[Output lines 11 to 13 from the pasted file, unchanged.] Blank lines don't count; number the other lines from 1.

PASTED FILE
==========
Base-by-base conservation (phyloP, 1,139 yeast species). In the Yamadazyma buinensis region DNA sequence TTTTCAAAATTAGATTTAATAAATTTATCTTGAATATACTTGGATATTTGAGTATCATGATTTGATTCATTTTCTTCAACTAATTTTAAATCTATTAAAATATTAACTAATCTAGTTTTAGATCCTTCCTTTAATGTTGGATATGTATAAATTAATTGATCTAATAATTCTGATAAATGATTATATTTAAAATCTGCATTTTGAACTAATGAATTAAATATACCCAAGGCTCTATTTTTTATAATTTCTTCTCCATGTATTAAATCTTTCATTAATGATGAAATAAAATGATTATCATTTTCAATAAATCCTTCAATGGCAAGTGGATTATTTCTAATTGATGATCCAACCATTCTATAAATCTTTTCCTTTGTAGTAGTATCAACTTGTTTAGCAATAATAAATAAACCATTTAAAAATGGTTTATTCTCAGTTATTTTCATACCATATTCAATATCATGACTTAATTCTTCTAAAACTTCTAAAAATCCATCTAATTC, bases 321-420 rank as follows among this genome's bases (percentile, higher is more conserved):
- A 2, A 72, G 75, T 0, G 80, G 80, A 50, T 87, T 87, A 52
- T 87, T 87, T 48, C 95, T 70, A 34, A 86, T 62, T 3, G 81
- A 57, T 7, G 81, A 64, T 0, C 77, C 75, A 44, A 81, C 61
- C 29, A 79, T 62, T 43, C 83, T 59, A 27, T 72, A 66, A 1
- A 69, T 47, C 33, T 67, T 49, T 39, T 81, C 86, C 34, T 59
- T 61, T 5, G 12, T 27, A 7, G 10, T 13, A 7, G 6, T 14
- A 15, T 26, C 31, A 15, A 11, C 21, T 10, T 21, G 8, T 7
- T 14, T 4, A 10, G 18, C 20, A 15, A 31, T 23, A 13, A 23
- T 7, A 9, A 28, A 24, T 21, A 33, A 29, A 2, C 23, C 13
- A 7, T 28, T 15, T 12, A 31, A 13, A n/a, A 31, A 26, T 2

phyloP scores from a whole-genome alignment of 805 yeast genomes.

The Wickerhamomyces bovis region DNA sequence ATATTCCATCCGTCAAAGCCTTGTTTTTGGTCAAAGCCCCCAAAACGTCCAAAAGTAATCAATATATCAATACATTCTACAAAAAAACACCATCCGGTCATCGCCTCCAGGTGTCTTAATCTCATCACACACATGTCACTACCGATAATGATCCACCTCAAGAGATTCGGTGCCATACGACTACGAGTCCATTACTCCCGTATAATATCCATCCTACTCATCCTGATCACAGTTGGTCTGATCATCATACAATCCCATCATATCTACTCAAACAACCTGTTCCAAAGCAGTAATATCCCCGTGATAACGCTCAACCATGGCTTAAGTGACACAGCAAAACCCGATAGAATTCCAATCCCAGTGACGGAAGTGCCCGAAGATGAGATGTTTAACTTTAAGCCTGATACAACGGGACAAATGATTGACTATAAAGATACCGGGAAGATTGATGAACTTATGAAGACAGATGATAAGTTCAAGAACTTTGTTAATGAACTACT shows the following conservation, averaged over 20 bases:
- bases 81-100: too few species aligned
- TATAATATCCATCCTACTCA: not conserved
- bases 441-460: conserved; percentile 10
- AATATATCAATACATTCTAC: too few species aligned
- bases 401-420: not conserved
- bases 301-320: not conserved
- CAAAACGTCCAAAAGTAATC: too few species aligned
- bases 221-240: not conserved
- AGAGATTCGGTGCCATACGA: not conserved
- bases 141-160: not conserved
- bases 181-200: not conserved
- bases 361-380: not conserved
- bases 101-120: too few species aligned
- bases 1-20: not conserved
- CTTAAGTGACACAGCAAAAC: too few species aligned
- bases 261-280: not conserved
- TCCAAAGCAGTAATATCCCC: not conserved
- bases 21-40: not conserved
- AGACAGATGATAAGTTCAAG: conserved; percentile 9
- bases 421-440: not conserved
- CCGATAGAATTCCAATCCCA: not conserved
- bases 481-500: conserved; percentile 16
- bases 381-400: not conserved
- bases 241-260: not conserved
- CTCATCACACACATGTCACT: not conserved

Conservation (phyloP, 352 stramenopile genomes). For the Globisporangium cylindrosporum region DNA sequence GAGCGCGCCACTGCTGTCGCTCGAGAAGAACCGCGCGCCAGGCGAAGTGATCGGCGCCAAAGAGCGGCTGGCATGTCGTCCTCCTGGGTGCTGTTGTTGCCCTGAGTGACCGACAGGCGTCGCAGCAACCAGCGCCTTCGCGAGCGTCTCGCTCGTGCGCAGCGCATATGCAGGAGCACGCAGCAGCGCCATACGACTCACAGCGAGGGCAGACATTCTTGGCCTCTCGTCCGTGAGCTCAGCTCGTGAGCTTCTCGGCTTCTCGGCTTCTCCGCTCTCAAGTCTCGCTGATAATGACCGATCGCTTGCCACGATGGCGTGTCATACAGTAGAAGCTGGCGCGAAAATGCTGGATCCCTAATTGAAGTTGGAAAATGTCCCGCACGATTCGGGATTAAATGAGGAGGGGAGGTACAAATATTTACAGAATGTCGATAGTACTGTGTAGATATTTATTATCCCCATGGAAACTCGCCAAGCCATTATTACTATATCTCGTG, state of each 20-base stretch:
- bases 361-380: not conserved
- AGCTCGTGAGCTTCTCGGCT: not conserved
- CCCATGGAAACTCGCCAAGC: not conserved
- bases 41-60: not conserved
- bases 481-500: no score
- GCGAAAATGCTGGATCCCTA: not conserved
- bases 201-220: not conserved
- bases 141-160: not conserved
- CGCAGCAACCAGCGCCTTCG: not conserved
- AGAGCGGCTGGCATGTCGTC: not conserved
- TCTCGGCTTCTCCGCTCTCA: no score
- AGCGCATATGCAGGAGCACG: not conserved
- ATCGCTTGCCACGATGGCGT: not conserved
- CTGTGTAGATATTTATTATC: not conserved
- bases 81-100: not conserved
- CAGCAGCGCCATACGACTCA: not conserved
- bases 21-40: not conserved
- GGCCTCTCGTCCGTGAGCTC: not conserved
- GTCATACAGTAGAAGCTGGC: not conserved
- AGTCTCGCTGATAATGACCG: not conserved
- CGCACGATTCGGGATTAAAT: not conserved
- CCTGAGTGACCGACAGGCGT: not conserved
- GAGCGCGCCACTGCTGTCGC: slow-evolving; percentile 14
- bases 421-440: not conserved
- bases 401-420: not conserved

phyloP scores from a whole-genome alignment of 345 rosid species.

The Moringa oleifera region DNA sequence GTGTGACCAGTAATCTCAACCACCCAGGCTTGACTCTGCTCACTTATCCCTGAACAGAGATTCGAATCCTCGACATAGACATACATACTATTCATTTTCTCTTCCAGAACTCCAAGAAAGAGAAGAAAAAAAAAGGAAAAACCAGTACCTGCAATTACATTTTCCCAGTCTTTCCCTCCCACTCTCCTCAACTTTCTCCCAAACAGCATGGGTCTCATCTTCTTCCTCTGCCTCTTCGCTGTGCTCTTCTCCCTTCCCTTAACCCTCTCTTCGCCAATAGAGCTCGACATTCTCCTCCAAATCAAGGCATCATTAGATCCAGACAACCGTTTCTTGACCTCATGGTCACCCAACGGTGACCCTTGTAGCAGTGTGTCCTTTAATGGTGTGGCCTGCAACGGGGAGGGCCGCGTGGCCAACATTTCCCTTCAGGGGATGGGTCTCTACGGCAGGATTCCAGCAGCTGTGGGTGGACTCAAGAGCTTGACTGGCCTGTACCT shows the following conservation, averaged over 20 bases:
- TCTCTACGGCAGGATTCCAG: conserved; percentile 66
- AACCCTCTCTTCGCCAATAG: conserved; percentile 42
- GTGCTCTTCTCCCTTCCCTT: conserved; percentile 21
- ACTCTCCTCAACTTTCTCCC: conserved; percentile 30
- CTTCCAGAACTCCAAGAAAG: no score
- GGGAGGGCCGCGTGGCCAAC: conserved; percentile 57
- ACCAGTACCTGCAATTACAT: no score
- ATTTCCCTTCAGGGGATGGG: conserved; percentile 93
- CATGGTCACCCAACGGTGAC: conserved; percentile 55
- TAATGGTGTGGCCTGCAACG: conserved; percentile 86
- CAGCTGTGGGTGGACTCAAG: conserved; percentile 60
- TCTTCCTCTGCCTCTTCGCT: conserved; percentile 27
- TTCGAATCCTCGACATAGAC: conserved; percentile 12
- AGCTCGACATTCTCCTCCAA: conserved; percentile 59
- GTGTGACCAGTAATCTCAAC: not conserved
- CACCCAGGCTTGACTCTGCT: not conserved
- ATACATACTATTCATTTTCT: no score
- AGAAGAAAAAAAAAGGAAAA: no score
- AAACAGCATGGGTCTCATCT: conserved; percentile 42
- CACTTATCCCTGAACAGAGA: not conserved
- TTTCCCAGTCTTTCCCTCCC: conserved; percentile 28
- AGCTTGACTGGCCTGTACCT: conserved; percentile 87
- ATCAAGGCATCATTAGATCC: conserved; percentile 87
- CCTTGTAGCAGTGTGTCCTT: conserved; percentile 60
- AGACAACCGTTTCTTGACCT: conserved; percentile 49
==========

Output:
- A 7, T 28, T 15, T 12, A 31, A 13, A n/a, A 31, A 26, T 2

phyloP scores from a whole-genome alignment of 805 yeast genomes.

The Wickerhamomyces bovis region DNA sequence ATATTCCATCCGTCAAAGCCTTGTTTTTGGTCAAAGCCCCCAAAACGTCCAAAAGTAATCAATATATCAATACATTCTACAAAAAAACACCATCCGGTCATCGCCTCCAGGTGTCTTAATCTCATCACACACATGTCACTACCGATAATGATCCACCTCAAGAGATTCGGTGCCATACGACTACGAGTCCATTACTCCCGTATAATATCCATCCTACTCATCCTGATCACAGTTGGTCTGATCATCATACAATCCCATCATATCTACTCAAACAACCTGTTCCAAAGCAGTAATATCCCCGTGATAACGCTCAACCATGGCTTAAGTGACACAGCAAAACCCGATAGAATTCCAATCCCAGTGACGGAAGTGCCCGAAGATGAGATGTTTAACTTTAAGCCTGATACAACGGGACAAATGATTGACTATAAAGATACCGGGAAGATTGATGAACTTATGAAGACAGATGATAAGTTCAAGAACTTTGTTAATGAACTACT shows the following conservation, averaged over 20 bases: